aka ECG Exigency 002
“Can you take a look at the patient in bed 2? I think he’s having runs of VT!”
You are called to the monitored area in ED to see a 62-year man who is awaiting a bed under the medics for investigation of an episode of chest pain earlier in the day. He is currently pain free, sat up in bed looking undistressed with a blood pressure of 150/90.
The monitor shows intermittent runs of a broad complex rhythm. His ECG is shown:
Describe the ECG
The first eight QRS complexes show:
- Sinus rhythm at around 82 bpm
- Normal PR interval (160ms)
- Broad complexes (120ms)
- Typical LBBB morphology (leftward axis, deep S-wave in V1, broad ‘M’ pattern in I, aVL)
The remainder of the ECG shows:
- Slowing of the sinus rate to 60bpm
- Narrowing of the QRS complexes to 80ms
- Disappearance of the LBBB pattern
The appearance in the chest leads is suggestive of Wellens’ syndrome, with:
- Deep T wave inversions in the right- and mid-precordial leads (V1-4)
- Biphasic T wave morphology in V2
There is also subtle T wave flattening and ST depression in the last four complexes of the lead II rhythm strip, indicating possible inferior ischaemia.
What is the electrophysiological basis for the broad complex rhythm?
Rate-dependent bundle-branch block (AKA “tachycardia-dependent BBB”) is simple to understand:
- One of the bundle branches becomes diseased and rather than fail completely (which would produce a fixed bundle branch block pattern), it develops a prolonged refractory period.
- Below a certain rate, this prolonged refractory period has no effect; impulses are conducted normally.
- Above the ‘critical’ rate, the diseased bundle branch is unable to conduct impulses fast enough and a bundle branch pattern appears on the ECG.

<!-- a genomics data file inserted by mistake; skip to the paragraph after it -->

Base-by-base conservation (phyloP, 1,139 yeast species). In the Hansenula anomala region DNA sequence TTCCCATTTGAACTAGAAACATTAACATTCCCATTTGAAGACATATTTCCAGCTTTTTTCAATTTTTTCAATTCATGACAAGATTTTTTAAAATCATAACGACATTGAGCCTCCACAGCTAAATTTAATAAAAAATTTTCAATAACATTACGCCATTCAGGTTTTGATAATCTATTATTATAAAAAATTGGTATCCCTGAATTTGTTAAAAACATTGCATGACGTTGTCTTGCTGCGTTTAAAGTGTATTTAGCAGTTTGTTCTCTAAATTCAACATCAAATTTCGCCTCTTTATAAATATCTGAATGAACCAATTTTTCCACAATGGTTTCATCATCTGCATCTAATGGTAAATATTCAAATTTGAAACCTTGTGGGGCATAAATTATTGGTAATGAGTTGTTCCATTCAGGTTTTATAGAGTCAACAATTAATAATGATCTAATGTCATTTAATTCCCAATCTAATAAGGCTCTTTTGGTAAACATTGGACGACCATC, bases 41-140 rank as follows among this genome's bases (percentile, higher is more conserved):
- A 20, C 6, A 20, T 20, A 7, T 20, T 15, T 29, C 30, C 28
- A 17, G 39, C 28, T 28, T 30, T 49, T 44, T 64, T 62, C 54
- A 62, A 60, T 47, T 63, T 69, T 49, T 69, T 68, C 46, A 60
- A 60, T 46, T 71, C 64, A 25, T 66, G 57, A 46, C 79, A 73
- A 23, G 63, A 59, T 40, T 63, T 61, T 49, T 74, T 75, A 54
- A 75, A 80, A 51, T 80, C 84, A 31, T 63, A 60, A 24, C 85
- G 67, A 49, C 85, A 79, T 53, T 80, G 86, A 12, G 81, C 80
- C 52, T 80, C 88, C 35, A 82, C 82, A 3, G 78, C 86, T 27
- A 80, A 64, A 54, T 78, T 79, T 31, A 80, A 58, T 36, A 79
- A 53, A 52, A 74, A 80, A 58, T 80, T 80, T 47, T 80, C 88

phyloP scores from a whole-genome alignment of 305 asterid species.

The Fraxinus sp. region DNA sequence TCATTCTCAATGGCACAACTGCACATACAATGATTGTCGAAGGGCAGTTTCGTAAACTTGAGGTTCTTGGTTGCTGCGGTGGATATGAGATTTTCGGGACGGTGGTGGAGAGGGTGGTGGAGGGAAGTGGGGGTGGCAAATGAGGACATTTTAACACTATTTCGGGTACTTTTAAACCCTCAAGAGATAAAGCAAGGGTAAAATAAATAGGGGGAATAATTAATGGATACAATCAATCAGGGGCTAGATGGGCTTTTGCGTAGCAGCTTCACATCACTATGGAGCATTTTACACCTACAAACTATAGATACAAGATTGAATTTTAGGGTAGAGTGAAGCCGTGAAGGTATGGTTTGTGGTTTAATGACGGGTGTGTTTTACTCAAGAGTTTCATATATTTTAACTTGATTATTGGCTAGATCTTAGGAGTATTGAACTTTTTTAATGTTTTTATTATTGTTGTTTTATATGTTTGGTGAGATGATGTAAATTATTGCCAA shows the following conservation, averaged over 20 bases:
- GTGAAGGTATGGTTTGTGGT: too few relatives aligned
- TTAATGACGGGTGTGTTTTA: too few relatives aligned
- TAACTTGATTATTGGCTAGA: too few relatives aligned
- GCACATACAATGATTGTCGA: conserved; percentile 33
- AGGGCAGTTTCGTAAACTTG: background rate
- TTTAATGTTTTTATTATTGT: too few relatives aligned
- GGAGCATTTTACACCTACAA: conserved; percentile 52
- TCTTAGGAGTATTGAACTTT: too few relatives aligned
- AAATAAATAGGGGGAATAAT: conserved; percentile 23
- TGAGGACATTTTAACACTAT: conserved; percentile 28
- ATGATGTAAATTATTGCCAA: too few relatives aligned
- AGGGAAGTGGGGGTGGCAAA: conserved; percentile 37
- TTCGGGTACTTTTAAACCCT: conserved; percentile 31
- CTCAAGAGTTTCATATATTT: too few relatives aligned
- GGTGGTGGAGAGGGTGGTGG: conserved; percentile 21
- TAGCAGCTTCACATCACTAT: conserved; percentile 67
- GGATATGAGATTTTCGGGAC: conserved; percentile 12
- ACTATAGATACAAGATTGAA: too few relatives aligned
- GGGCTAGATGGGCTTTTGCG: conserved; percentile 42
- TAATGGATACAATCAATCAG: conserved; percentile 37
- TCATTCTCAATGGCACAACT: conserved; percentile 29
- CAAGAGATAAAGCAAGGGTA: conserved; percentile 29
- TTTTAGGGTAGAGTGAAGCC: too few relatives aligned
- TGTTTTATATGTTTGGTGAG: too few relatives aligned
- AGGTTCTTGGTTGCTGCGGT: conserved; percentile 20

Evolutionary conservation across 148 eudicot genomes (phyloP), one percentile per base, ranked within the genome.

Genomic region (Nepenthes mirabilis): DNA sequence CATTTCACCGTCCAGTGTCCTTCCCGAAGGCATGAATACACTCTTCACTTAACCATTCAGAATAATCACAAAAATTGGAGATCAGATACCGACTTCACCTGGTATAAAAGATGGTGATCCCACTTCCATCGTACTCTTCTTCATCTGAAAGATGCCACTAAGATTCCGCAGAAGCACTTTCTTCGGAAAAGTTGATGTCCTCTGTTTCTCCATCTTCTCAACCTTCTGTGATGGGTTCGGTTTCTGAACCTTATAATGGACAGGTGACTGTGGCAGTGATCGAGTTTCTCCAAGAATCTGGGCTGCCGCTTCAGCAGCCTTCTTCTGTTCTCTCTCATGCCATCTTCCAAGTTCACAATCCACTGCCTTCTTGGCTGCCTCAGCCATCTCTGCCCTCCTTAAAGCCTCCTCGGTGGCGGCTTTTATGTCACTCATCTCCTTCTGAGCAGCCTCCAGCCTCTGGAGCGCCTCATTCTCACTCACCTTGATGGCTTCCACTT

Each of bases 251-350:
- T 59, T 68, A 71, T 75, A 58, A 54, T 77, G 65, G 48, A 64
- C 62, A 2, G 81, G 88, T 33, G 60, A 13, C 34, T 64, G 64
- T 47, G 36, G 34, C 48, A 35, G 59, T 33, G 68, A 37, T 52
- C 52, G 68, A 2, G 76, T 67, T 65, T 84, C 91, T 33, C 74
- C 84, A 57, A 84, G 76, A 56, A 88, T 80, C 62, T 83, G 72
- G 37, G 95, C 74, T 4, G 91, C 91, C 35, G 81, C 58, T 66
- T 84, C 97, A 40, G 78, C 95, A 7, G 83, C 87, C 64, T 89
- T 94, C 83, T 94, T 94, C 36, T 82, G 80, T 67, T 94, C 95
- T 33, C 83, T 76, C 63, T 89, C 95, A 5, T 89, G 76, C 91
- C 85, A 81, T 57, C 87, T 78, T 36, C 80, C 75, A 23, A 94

- Rate related fascicular blocks (LAFB, LPFB) may also occur, producing left or right axis deviation respectively when the rate increases above a certain threshold.
Bradycardia-dependent bundle branch block (which is much less common) is essentially the opposite:
- A bundle branch pattern appears whenever the rate falls below a certain rate.
- This happens because of a tendency for damaged cells within the bundle branches to leak their charge and become inexcitable when the intervals between impulses are too long.
What treatment is required for the broad complex rhythm?
What is the clinical significance of the other ECG changes?
Type 1 T-waves are deeply, symmetrically inverted:
Type 2 T-waves are biphasic:
How should this patient be managed?
- This patient needs urgent cardiology referral, admission to a monitored bed and early PCI (ideally within 48 hours).
- Medical management (including thrombolysis) is frequently ineffective in this condition.
- The only way to prevent progression to extensive anterior MI is revascularization via PCI or CABG.
- Hampton, JR. The ECG In Practice, 6e
- de Zwaan C, Bär FW, Wellens HJ. Characteristic electrocardiographic pattern indicating a critical stenosis high in left anterior descending coronary artery in patients admitted because of impending myocardial infarction. Am Heart J. 1982 Apr;103(4 Pt 2):730-6. PMID: 6121481.
- Mattu A, Brady W. ECG’s for the Emergency Physician 1
- Mattu A, Brady W. ECGs for the Emergency Physician 2
- Surawicz B, Knilans T. Chou’s Electrocardiography in Clinical Practice: Adult and Pediatric, 6e
- Wagner, GS. Marriott’s Practical Electrocardiography 12e
LITFL Further Reading